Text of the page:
Hello! I would like to start out by introducing myself. My name is Clueless Wrestling Columnist, but you can call me CWC for short. My parents originally wanted to name me Ian. Boy oh boy, I’m sure glad they didn’t. Well, I mean if they did, my nickname would be IWC. Hmm? Maybe that wouldn’t be such a bad thing because I could then relate to 90% of my reading audience. Nonetheless, my parents decided to name me Clueless, so it looks like the nickname of CWC will just have to stick. Speaking of CWC, I did a Twitter search of #CWC and could not believe my eyes. Unfortunately, nothing was about me. I didn’t realize there was recently this major wrestling event called the Cruiserweight Classic on the WWE Network. Then I began to scroll through all the Tweets of #CWC and literally spent hours upon hours reading about its supposed brilliance. But then I remembered back to when I was a teenager. There used to be this great Cruiserweight Division in WCW in the mid-late 1990s. In 1997, WWF then tried to replicate it with the Light Heavyweight Division; however, it fell way short of expectations. Suddenly, I felt the urge to watch this CWC on the WWE Network, so I could determine for myself if it is actually brilliant, or if it is broken. Congratulations to TJ Perkins, aka Manik, aka Suicide for winning the tournament and becoming the new WWE Cruiserweight Champion, whoever that is..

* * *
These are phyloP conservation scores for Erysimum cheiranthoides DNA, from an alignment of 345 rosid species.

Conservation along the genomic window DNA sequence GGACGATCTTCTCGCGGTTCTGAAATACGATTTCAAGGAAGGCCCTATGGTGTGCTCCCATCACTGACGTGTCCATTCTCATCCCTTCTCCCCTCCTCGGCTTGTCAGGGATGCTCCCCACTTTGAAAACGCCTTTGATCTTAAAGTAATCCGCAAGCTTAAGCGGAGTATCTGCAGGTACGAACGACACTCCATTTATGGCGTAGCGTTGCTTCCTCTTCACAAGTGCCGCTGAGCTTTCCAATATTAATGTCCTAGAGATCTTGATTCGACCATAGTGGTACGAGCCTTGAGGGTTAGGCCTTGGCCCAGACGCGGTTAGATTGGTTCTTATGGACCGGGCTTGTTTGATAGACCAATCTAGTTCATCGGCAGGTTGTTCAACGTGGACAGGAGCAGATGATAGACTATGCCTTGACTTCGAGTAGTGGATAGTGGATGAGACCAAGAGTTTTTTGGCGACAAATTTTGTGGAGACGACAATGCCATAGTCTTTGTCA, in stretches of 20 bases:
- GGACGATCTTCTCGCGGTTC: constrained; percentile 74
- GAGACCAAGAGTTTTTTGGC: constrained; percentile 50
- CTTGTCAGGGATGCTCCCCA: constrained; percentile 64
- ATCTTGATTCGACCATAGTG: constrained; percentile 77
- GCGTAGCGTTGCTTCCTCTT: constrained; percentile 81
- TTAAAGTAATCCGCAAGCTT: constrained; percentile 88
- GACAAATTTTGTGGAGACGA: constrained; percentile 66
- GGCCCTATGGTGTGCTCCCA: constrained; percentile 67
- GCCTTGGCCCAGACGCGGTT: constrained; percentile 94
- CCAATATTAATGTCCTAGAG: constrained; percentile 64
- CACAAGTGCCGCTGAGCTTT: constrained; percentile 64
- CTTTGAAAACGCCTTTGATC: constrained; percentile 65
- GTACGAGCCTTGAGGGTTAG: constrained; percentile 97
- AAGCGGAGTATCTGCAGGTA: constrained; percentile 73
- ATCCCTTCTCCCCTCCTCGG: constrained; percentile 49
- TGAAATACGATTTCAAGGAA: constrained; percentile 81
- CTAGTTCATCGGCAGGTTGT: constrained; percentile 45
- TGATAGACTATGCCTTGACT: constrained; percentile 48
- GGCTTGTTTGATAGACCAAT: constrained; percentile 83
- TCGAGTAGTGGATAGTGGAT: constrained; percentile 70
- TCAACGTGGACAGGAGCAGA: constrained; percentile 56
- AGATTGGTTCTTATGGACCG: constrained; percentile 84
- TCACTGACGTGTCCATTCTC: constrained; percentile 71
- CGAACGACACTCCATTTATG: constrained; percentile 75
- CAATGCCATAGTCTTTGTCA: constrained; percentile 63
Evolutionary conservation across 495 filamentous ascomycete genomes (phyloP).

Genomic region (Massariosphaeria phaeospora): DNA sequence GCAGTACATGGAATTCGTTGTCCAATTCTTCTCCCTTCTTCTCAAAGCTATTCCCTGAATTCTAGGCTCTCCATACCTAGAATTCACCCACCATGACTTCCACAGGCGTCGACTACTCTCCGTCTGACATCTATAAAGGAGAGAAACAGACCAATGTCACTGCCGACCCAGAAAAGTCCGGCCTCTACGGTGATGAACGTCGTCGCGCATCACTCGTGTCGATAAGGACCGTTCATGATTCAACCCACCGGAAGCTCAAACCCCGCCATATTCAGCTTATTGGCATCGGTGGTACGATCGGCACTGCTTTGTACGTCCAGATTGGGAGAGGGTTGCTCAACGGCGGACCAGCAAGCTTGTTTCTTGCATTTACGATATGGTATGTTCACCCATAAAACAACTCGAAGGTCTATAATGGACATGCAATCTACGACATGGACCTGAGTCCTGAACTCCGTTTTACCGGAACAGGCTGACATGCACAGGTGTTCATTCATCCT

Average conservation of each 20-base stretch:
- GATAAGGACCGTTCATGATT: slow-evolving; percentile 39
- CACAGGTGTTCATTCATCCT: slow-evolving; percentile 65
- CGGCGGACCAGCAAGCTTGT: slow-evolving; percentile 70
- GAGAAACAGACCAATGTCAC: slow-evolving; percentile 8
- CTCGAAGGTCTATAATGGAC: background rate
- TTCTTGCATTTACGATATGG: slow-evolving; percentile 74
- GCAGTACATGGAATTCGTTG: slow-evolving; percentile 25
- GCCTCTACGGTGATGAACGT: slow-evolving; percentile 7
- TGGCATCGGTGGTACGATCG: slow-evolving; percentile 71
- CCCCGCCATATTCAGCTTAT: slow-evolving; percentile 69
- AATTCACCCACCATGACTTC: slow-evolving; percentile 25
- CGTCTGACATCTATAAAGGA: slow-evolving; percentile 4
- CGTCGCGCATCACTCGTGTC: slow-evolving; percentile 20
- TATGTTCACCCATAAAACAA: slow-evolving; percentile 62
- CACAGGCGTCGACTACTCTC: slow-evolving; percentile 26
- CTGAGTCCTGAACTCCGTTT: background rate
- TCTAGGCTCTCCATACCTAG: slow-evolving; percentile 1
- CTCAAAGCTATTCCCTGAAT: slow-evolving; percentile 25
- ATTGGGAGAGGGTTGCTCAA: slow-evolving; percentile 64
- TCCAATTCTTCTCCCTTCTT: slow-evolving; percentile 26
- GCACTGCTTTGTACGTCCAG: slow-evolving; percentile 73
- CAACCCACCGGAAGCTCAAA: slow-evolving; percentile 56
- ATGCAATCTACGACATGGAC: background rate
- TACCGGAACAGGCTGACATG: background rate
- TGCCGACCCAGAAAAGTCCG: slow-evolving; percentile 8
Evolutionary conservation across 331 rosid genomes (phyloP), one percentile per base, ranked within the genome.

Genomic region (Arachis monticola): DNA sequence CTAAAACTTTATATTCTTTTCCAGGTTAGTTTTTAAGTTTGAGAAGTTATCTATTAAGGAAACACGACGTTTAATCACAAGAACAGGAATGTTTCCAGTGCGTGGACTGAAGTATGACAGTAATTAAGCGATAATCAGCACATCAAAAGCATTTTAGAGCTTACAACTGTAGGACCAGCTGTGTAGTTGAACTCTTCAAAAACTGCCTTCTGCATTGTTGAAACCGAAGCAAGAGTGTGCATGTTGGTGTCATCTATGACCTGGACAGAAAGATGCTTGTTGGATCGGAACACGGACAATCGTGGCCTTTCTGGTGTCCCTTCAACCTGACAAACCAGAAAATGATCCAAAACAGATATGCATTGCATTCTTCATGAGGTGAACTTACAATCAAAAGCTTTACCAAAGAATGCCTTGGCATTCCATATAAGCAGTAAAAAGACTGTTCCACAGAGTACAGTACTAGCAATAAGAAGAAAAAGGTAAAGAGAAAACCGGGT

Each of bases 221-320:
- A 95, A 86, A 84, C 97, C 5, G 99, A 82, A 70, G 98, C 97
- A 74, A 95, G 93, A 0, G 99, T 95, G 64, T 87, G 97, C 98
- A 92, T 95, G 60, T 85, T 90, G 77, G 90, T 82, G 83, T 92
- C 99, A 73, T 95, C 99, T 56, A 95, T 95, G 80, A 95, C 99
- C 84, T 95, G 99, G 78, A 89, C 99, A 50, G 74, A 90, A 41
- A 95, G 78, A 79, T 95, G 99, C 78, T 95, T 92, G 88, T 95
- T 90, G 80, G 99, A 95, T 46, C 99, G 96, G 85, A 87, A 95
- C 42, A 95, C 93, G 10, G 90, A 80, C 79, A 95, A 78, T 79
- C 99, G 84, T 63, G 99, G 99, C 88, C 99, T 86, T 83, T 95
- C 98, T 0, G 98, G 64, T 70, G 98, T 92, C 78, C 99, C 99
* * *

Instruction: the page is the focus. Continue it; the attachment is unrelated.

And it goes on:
Okay, I may be called Clueless even from my parents’ perspective, but I am pretty sure that Eddie Guerrero, Rey Mysterio Jr, Chris Jericho, Billy Kidman, Juventud Guerrera, Ultimo Dragon, Dean Malenko, etc made up a pretty historic division of Cruiserweights in WCW. Meanwhile in WWF: Taka Michinoku, Aguila/Essa Rios, Scott Taylor, Brian Christopher, Christian, Duane “Gillberg” Gill, X-Pac, and a few others were not so much a historic Light Heavyweight Division. I want to be very clear that I am not knocking a talent like Michinoku, but let’s be very honest here, the Val Venis “I choppy choppy your pee pee” segment from Raw was more talked about than Michinoku's Light Heavyweight Championship reign. As for Christian, it took him teaming with Edge in the Tag Team Division to make a household name for himself, not the Light Heavyweight Division. And by the time X-Pac was Champion, it didn’t even feel like a true Light Heavyweight Division. Quite honestly, perhaps it never really did feel like a legit Light Heavyweight Division. As for what eventually happened to some of the WCW Cruiserweights, well, Eddie, Mysterio, and Jericho would all go on to become future WWE Champions. So how am I supposed to believe that the WWE will produce a historic Cruiserweight Division on Raw today? Sure, the CWC tournament contained many solid wrestling matches involving many talented wrestlers, but is WWE capable of doing what WCW once did and make a great Division out of it? I personally do not think WWE is capable of such a feat these days. But what do I know? I’m Clueless…